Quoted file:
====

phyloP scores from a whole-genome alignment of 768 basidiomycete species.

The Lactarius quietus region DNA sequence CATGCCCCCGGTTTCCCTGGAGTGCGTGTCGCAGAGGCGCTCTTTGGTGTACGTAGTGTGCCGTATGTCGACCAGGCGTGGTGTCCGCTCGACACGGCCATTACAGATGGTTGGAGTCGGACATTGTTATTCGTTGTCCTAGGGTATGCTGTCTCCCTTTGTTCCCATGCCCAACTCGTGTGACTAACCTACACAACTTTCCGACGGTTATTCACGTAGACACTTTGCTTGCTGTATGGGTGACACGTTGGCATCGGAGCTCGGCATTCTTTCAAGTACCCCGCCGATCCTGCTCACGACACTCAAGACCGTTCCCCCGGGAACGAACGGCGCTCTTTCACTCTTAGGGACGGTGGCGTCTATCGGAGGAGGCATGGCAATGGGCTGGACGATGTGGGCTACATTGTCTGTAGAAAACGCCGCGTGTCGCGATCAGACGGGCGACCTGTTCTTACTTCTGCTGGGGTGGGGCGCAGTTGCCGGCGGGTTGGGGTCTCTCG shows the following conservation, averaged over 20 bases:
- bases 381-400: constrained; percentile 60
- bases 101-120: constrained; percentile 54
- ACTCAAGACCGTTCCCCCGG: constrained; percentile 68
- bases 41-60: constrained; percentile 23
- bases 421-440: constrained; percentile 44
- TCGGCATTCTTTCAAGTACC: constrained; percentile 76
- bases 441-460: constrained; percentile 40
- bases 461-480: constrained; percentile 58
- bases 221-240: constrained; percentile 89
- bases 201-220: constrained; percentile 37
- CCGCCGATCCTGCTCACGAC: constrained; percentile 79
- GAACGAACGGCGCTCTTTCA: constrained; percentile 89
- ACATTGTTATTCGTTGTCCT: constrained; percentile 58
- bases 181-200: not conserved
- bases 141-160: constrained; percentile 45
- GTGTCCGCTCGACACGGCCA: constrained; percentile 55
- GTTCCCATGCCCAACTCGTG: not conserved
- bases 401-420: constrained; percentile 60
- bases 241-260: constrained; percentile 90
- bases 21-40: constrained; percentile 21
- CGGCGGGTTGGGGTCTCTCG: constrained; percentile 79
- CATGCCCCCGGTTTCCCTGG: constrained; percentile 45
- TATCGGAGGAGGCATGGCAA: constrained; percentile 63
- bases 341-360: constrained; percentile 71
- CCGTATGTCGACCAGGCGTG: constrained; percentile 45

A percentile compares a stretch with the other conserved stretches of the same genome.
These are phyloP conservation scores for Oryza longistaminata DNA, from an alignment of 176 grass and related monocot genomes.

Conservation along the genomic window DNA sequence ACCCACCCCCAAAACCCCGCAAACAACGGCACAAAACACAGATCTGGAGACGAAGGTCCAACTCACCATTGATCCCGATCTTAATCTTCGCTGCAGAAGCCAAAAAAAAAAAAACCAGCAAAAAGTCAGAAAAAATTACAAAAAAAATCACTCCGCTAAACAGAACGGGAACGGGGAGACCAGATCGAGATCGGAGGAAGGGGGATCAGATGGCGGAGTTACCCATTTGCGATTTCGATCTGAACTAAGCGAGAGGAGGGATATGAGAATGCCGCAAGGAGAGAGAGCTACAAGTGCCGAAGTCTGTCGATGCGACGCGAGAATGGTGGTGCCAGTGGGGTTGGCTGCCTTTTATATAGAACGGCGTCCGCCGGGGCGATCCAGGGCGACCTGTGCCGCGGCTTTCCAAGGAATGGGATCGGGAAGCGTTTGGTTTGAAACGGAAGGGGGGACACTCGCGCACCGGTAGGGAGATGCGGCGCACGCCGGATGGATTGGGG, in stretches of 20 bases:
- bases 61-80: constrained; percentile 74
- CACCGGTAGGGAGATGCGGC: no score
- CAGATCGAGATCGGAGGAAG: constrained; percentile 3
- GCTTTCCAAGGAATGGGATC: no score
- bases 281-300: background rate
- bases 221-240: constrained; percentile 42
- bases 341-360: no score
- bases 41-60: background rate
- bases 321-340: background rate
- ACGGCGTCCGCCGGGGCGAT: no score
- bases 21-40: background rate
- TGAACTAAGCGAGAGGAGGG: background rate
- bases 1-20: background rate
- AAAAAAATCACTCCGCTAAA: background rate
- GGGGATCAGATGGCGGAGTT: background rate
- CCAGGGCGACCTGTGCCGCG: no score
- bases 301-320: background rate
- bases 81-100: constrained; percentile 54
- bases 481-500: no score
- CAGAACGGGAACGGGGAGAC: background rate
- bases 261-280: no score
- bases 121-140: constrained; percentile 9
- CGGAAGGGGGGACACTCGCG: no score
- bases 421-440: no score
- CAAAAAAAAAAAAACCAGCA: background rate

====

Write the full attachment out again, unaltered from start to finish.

phyloP scores from a whole-genome alignment of 768 basidiomycete species.

The Lactarius quietus region DNA sequence CATGCCCCCGGTTTCCCTGGAGTGCGTGTCGCAGAGGCGCTCTTTGGTGTACGTAGTGTGCCGTATGTCGACCAGGCGTGGTGTCCGCTCGACACGGCCATTACAGATGGTTGGAGTCGGACATTGTTATTCGTTGTCCTAGGGTATGCTGTCTCCCTTTGTTCCCATGCCCAACTCGTGTGACTAACCTACACAACTTTCCGACGGTTATTCACGTAGACACTTTGCTTGCTGTATGGGTGACACGTTGGCATCGGAGCTCGGCATTCTTTCAAGTACCCCGCCGATCCTGCTCACGACACTCAAGACCGTTCCCCCGGGAACGAACGGCGCTCTTTCACTCTTAGGGACGGTGGCGTCTATCGGAGGAGGCATGGCAATGGGCTGGACGATGTGGGCTACATTGTCTGTAGAAAACGCCGCGTGTCGCGATCAGACGGGCGACCTGTTCTTACTTCTGCTGGGGTGGGGCGCAGTTGCCGGCGGGTTGGGGTCTCTCG shows the following conservation, averaged over 20 bases:
- bases 381-400: constrained; percentile 60
- bases 101-120: constrained; percentile 54
- ACTCAAGACCGTTCCCCCGG: constrained; percentile 68
- bases 41-60: constrained; percentile 23
- bases 421-440: constrained; percentile 44
- TCGGCATTCTTTCAAGTACC: constrained; percentile 76
- bases 441-460: constrained; percentile 40
- bases 461-480: constrained; percentile 58
- bases 221-240: constrained; percentile 89
- bases 201-220: constrained; percentile 37
- CCGCCGATCCTGCTCACGAC: constrained; percentile 79
- GAACGAACGGCGCTCTTTCA: constrained; percentile 89
- ACATTGTTATTCGTTGTCCT: constrained; percentile 58
- bases 181-200: not conserved
- bases 141-160: constrained; percentile 45
- GTGTCCGCTCGACACGGCCA: constrained; percentile 55
- GTTCCCATGCCCAACTCGTG: not conserved
- bases 401-420: constrained; percentile 60
- bases 241-260: constrained; percentile 90
- bases 21-40: constrained; percentile 21
- CGGCGGGTTGGGGTCTCTCG: constrained; percentile 79
- CATGCCCCCGGTTTCCCTGG: constrained; percentile 45
- TATCGGAGGAGGCATGGCAA: constrained; percentile 63
- bases 341-360: constrained; percentile 71
- CCGTATGTCGACCAGGCGTG: constrained; percentile 45

A percentile compares a stretch with the other conserved stretches of the same genome.
These are phyloP conservation scores for Oryza longistaminata DNA, from an alignment of 176 grass and related monocot genomes.

Conservation along the genomic window DNA sequence ACCCACCCCCAAAACCCCGCAAACAACGGCACAAAACACAGATCTGGAGACGAAGGTCCAACTCACCATTGATCCCGATCTTAATCTTCGCTGCAGAAGCCAAAAAAAAAAAAACCAGCAAAAAGTCAGAAAAAATTACAAAAAAAATCACTCCGCTAAACAGAACGGGAACGGGGAGACCAGATCGAGATCGGAGGAAGGGGGATCAGATGGCGGAGTTACCCATTTGCGATTTCGATCTGAACTAAGCGAGAGGAGGGATATGAGAATGCCGCAAGGAGAGAGAGCTACAAGTGCCGAAGTCTGTCGATGCGACGCGAGAATGGTGGTGCCAGTGGGGTTGGCTGCCTTTTATATAGAACGGCGTCCGCCGGGGCGATCCAGGGCGACCTGTGCCGCGGCTTTCCAAGGAATGGGATCGGGAAGCGTTTGGTTTGAAACGGAAGGGGGGACACTCGCGCACCGGTAGGGAGATGCGGCGCACGCCGGATGGATTGGGG, in stretches of 20 bases:
- bases 61-80: constrained; percentile 74
- CACCGGTAGGGAGATGCGGC: no score
- CAGATCGAGATCGGAGGAAG: constrained; percentile 3
- GCTTTCCAAGGAATGGGATC: no score
- bases 281-300: background rate
- bases 221-240: constrained; percentile 42
- bases 341-360: no score
- bases 41-60: background rate
- bases 321-340: background rate
- ACGGCGTCCGCCGGGGCGAT: no score
- bases 21-40: background rate
- TGAACTAAGCGAGAGGAGGG: background rate
- bases 1-20: background rate
- AAAAAAATCACTCCGCTAAA: background rate
- GGGGATCAGATGGCGGAGTT: background rate
- CCAGGGCGACCTGTGCCGCG: no score
- bases 301-320: background rate
- bases 81-100: constrained; percentile 54
- bases 481-500: no score
- CAGAACGGGAACGGGGAGAC: background rate
- bases 261-280: no score
- bases 121-140: constrained; percentile 9
- CGGAAGGGGGGACACTCGCG: no score
- bases 421-440: no score
- CAAAAAAAAAAAAACCAGCA: background rate